During the past several years, however, the folks at Dry Creek Vineyard began hearing murmurs that maybe it was time to drop the Fumé name in favor of the more widely accepted Sauvignon Blanc.  Winery VP Kim Stare Wallace and her family gave the idea serious consideration, but then scrapped it when they discovered that Fumé Blanc had become synonymous with Dry Creek Vineyard in the eyes of the winery's fans.  Instead of giving up its identity, the winery chose to take educational action. 

Throughout the month of May, Sauvignon Blanc/Fumé fans can participate in educational tastings and Fumé-focused food pairings in the Dry Creek Vineyard tasting room (for info, visit drycreekvineyard.com).  The winery also created an informational website (whatisfume.com), and a line of 'Do You Fumé?' tasting-room goodies--like t-shirts and beach chairs--designed to show younger wine drinkers that Fumé isn't passé. 

Will Dry Creek Vineyard succeed in dusting off Fumé Blanc's old-fashioned image?  Maybe not.  But the wines are mighty tasty--no matter what you call them. 

Dry Creek Vineyard Reviews:

Including its flagship Sonoma County Fumé Blanc, the winery makes three different Fumé wines, including the limited-production, single-vineyard DCV3 and Taylor's Vineyard wines--without oak influence.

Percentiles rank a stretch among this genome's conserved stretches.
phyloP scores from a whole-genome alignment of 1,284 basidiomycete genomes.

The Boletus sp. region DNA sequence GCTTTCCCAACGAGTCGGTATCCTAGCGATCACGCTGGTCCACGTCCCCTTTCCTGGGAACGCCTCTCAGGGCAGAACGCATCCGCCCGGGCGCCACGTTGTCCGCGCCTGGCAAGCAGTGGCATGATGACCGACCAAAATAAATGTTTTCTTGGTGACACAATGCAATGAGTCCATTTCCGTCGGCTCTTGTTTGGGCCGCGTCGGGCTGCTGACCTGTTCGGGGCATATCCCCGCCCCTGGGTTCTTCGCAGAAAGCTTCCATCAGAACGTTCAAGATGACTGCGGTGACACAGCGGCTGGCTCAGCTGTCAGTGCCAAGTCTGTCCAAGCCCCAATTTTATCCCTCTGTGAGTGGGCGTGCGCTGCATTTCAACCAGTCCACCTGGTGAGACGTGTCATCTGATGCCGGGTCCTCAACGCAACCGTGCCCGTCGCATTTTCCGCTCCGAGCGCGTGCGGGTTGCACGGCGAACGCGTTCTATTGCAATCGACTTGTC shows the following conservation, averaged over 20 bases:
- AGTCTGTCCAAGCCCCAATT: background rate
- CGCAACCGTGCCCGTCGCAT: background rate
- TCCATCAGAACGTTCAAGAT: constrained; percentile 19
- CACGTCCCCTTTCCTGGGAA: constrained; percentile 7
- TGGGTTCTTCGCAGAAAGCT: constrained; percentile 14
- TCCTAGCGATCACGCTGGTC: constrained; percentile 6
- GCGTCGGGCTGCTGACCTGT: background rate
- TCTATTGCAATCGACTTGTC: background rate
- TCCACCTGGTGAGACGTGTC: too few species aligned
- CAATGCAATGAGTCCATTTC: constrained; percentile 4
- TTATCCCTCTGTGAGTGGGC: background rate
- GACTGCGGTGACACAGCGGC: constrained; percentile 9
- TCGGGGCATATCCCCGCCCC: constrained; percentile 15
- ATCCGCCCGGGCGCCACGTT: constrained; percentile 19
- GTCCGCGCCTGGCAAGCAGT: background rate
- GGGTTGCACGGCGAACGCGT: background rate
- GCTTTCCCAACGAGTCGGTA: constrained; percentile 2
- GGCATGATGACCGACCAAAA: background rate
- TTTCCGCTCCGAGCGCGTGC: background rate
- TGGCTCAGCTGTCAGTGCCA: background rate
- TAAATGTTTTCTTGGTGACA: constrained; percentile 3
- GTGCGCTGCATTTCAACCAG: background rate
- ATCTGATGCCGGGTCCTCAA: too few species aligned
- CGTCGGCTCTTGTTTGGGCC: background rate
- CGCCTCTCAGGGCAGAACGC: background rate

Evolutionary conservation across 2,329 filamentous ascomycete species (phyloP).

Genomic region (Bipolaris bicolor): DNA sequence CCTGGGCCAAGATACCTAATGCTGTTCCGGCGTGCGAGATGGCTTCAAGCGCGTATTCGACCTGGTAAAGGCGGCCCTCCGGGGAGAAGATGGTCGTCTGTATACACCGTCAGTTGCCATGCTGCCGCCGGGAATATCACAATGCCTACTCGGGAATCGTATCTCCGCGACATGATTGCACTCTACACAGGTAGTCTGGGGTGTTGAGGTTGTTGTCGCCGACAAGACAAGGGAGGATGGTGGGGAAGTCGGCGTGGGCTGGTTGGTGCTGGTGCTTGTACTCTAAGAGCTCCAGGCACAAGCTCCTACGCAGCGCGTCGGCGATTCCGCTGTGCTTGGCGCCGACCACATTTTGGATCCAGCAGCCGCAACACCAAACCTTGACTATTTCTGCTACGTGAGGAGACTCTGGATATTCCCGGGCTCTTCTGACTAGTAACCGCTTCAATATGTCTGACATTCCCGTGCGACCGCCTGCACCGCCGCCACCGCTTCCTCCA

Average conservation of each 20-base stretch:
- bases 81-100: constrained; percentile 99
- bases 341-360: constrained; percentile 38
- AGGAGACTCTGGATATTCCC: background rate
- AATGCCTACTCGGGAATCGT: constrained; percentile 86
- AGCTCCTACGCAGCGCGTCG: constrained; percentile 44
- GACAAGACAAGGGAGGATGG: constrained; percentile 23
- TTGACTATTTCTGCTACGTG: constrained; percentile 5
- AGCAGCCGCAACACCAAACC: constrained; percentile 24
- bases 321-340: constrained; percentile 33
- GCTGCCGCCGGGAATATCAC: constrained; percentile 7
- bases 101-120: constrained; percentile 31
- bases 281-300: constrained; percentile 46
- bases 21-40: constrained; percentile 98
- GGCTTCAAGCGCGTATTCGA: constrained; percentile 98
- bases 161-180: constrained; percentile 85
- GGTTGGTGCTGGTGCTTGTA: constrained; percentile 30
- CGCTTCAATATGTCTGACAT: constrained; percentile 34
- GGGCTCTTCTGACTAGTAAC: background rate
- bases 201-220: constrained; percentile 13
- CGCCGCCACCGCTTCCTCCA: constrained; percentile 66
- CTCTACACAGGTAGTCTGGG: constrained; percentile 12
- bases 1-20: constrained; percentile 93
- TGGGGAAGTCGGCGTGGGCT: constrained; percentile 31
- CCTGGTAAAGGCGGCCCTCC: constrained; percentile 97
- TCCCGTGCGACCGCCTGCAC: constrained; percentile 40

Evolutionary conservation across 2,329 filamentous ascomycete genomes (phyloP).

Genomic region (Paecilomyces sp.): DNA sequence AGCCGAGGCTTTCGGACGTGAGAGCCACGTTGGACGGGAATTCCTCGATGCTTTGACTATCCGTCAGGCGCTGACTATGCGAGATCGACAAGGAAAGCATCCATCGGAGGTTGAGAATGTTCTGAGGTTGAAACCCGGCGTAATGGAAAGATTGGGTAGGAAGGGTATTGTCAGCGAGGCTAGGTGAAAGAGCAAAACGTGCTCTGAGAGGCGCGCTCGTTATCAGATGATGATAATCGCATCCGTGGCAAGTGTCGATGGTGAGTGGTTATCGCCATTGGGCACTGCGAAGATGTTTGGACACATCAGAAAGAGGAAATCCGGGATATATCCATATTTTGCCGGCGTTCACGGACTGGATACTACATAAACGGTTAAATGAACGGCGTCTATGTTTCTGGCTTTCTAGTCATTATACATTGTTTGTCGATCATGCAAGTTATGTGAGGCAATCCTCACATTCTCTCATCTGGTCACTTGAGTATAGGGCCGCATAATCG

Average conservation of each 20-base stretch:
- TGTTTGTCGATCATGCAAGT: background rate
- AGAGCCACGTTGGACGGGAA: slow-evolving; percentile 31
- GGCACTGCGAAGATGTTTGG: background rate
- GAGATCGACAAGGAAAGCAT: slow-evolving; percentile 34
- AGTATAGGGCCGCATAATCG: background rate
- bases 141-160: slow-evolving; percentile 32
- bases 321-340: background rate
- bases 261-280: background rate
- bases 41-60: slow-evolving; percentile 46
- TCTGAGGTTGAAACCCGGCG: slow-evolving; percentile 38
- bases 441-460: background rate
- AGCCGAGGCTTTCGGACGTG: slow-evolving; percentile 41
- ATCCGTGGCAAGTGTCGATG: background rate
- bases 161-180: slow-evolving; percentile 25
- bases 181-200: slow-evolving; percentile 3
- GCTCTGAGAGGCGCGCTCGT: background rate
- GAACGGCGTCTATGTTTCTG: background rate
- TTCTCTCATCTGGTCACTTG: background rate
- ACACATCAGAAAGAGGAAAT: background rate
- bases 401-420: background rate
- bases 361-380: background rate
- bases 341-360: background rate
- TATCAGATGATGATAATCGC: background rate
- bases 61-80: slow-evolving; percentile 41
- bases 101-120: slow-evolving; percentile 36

Dry Creek Vineyard, Sonoma County Fumé Blanc 2006 ($14.50): Crisp and bright, this is the winery's largest-production Fumé (34,295 cases).  The wine is stainless steel fermented, as are all of Dry Creek's Fumé wines.  The wine has aromas of grapefruit and lime, with grassy citrus flavors and enough acidity to make it pleasantly refreshing without stripping the enamel from your teeth.  88
 
Dry Creek Vineyard, Dry Creek Valley DCV3 Vineyard Fumé Blanc 2006 ($25): In 1972, winery founder Dave Stare planted the DCV3 vineyard in a former prune orchard with the intention of producing Loire-style Sauvignon Blanc.  He was declared nuts by local viticultural experts, but went ahead with his plan and became the first person to plant Sauvignon Blanc in Dry Creek Valley.  Slightly more acidic than the winery's Sonoma County version, the wine has a stony aroma, with lemony citrus character and a lemon peel finish.  The winery made less than 500 cases of this, so you'll have to be quick.  87

More Fumé Blanc Reviews:

Robert Mondavi, Napa Valley Fumé Blanc 2006 ($14): Though the wine was barrel fermented, Mondavi's winemaker used neutral oak barrels that don't impart obvious oak flavor to the wine.  The Fumé's aroma had a bit of a sulfur note when first poured into the glass, but it blew off after a minute or two.  The wine has a creamy roundness from sur lie barrel aging, with pear, melon and citrus flavors.  85

Robert Mondavi, North Coast Fumé Blanc Private Select 2006 ($10): Richer and rounder than the Napa Valley Fumé, this wine is barrel fermented and aged for more toasty oak character.  It has melon and pear flavors, like the Napa Valley version, with a more overt oak influence.  84